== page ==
We do better by getting out of our way and walking into what we desire rather than sitting back asking, or worse yet, hoping for someone else to give it to us.  Even if it’s owed to you, they’re probably not going relinquish it without a fight. As the Reverend Jesse Jackson shared with me, “make sure your fight is worth the fight.” Whether it’s the elusive 40 acres and a mule, better neighborhoods and housing, the dream job (careers), fair treatment, or better economic conditions, the ensuing darkness is a familiar reminder that we are going have to do it for ourselves if we want it done at all. There is no flash of light in the sky on the way, no prince charming charging in on his lusty steed, no politician on the throne positioned to save the day. NO ONE CAN SAVE US BUT US.

Southern Vignette

Grandma“She seems to have had the ability to stand firmly on the rock of her past while living completely and unregretfully in the present.”             Madeline L’Engle

Southern Vignettes….Fryin’ up that deep south flava… Not all super heroes wear capes or shoot lasers from various places but I knew some who could wield a fryin’ pan for the best fried green tomatoes, or for maintaining order in her court. This goes out to the grandmothers, the grandmas, grammas, big mamas, nanas, madeas, memaws, grammys, the Grand Matrons of the family dynamics. Strong towers in the storms. Comforting arms against the hardness of a sometimes cold world. A reminder of Divine grace and dignity.  Many of you reared your own children and your children’s children.   That strength, resolve, and special pan fried love stands as a beacon in our community and a soft pillow against a hard life. You are the manifestation of Godwalkin’ and sho’ ‘nuf unapologetic about it. Thank you Grand Matrons from the deepest place in my heart and soul.  I can hear the echoes all around…Know this!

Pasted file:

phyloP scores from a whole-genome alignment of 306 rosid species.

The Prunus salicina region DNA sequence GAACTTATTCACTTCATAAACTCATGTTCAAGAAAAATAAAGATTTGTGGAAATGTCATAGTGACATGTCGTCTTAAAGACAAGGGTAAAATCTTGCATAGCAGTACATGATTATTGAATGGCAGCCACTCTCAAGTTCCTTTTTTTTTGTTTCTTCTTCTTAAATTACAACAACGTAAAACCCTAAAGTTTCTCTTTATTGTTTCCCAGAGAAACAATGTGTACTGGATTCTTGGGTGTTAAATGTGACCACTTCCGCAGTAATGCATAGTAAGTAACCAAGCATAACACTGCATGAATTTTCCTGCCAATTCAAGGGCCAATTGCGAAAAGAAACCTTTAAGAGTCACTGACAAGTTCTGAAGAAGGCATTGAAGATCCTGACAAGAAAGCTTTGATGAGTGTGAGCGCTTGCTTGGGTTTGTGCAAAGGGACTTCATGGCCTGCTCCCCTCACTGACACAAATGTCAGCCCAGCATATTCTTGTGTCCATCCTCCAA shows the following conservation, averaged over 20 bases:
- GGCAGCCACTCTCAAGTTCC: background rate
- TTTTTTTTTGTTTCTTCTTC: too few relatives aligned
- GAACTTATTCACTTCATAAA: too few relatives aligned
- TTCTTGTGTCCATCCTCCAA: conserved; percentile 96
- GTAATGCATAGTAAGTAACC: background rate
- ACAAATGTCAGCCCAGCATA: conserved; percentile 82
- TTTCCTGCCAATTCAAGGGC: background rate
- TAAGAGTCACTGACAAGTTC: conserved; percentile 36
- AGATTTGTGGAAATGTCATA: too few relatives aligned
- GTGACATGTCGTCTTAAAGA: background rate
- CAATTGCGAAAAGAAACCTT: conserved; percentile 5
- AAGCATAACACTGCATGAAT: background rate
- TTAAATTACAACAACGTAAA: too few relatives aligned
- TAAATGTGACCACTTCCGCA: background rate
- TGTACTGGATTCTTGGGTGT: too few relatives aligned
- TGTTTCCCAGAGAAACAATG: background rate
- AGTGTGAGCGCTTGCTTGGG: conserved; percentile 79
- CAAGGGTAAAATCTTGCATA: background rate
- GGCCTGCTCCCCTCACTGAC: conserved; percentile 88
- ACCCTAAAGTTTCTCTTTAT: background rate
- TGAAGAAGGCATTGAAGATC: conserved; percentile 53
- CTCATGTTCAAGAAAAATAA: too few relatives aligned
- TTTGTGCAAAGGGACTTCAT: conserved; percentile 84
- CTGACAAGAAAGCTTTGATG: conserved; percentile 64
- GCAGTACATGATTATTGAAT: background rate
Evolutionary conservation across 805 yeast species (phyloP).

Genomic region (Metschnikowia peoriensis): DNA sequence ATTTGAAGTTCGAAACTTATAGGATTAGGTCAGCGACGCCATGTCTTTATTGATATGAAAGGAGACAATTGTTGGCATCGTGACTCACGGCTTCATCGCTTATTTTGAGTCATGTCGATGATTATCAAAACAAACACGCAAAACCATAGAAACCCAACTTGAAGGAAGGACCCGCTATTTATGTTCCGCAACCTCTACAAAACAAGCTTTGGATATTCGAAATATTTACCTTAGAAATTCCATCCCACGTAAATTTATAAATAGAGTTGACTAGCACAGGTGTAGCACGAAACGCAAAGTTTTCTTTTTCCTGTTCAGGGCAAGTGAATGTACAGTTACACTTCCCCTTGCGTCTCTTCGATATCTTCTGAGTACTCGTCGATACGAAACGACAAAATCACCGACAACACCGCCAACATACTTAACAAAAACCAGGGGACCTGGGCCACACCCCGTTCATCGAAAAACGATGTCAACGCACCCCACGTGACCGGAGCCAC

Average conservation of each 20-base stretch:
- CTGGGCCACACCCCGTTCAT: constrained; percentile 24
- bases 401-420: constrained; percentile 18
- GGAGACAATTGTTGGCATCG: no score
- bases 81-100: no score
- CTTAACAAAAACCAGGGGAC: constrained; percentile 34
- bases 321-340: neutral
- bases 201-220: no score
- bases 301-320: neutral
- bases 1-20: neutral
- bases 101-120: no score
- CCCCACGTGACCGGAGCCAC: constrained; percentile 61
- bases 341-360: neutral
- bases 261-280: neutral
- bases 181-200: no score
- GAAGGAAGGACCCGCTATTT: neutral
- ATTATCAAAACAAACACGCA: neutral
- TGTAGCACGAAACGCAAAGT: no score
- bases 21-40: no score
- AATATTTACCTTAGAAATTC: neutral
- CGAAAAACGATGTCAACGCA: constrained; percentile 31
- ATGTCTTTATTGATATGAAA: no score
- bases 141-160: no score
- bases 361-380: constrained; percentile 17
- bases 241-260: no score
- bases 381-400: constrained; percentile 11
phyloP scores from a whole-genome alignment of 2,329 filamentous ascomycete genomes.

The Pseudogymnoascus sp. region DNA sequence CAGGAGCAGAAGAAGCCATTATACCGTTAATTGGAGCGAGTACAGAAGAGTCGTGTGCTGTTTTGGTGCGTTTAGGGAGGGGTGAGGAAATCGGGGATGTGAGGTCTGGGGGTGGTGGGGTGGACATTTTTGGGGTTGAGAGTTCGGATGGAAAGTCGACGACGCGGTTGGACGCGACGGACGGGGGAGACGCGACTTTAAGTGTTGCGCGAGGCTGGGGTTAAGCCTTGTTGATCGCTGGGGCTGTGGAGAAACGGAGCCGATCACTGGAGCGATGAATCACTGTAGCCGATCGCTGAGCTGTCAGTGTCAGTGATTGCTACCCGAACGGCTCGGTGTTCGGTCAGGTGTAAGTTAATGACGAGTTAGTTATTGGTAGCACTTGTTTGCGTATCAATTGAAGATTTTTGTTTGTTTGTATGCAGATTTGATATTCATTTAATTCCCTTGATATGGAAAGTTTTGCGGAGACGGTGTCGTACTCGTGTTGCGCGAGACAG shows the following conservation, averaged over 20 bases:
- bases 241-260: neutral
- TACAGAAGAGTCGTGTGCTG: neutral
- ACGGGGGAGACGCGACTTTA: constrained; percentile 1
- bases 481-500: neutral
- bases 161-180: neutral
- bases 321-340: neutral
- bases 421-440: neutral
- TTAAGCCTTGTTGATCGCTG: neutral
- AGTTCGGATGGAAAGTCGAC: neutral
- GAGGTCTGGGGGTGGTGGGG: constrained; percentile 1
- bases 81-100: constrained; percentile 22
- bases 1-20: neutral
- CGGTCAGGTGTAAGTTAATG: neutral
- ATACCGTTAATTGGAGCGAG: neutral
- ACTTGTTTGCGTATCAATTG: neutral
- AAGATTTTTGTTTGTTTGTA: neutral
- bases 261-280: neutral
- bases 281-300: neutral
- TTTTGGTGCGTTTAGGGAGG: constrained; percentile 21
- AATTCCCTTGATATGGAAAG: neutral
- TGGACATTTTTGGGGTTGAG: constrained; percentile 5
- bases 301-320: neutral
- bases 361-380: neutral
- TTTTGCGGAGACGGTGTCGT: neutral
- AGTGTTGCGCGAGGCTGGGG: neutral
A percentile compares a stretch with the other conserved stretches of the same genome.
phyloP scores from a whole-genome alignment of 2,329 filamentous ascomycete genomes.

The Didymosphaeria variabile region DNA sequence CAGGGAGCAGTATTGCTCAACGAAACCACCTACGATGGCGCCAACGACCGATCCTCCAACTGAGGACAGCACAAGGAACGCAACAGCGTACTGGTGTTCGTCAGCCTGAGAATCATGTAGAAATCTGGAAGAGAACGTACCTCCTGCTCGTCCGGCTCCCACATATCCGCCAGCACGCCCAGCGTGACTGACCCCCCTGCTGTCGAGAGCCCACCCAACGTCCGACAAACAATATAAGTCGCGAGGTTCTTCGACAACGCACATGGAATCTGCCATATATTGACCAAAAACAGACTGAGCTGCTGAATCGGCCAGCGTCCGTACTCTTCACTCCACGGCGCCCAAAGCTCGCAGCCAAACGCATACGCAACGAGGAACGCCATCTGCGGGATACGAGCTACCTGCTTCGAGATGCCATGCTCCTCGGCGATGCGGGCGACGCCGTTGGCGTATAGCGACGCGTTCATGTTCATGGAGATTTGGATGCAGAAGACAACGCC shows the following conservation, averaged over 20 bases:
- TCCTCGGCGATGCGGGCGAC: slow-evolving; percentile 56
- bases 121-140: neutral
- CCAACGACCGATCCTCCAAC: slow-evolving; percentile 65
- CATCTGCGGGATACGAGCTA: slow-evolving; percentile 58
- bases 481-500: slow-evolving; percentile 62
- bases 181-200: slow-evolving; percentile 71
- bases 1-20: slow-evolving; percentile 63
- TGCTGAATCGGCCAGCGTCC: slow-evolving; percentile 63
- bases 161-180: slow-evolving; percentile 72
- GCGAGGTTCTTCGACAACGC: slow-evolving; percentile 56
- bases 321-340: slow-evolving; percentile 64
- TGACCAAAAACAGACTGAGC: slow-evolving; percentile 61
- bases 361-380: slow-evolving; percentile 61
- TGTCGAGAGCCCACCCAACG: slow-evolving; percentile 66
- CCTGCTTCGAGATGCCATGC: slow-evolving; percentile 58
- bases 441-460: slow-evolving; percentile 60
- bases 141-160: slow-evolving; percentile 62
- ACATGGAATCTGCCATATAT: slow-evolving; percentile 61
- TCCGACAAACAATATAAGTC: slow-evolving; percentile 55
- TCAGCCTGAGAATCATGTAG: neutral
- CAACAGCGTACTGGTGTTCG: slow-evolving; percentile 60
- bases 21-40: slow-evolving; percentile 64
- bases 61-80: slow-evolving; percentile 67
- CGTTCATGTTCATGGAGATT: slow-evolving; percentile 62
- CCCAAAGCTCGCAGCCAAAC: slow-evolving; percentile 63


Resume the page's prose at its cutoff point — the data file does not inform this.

She Came In The Night


“Art is animated by invisible forces that rule the universe.” +Leopold Senghor

“Olubeja, I Have Called Her: She Came In The Night” graphite on paper. Often I look forward to my dream world as excited as I do the waking world.  Even so I am inclined to wonder at various times which is which. A friend once told me, “You don’t have dreams, you have movies.” Last year I had a dream/vision in which I was trying to reach my childhood home under the cloak of a moonlit night. The journey was nearly over since I was in the yard about to go across to where I could see the porch.  Suddenly I was besieged by creatures that had the stature of deer but the presence of horses.  They were charging me from various angles.  I became aware that they were intent on not allowing me to get to the door.  Finally, I made it to the corner of the house. Several of them had gathered in front of me in preparation to block my path and or attack. One, more formidable than the rest locked eyes with me.  Either way I was at an impasse.  They stood menacing between me and my chosen destination. Suddenly the larger one was blown backwards and out of my path. The rest scattered.  I felt no blunt force from behind, only a feeling of soothing warmth.  I turned to face a female figure, tall, blue-black or so she appeared in the night light, her arms were across her chest.  The markings on her face seemed to glow.   All of my fear had dissipated.  A sense of well-being engulfed me, like being home after being away for too long of a time.  I wanted more of her so I leaned into her face. She did not back away or respond in any way that I remember. I closed my eyes as I expected my lips to touch hers. There was no physical resistance.  My face went into hers and I opened my eyes. They opened wider when I saw the most illumined sunlight on the clearest day, a running stream or river, trees, birds, nature hued in its purest form. I breathed deep and pulled away and awake out of dream… There is so much more than we have allowed ourselves to believe.  Take this time, be still and know…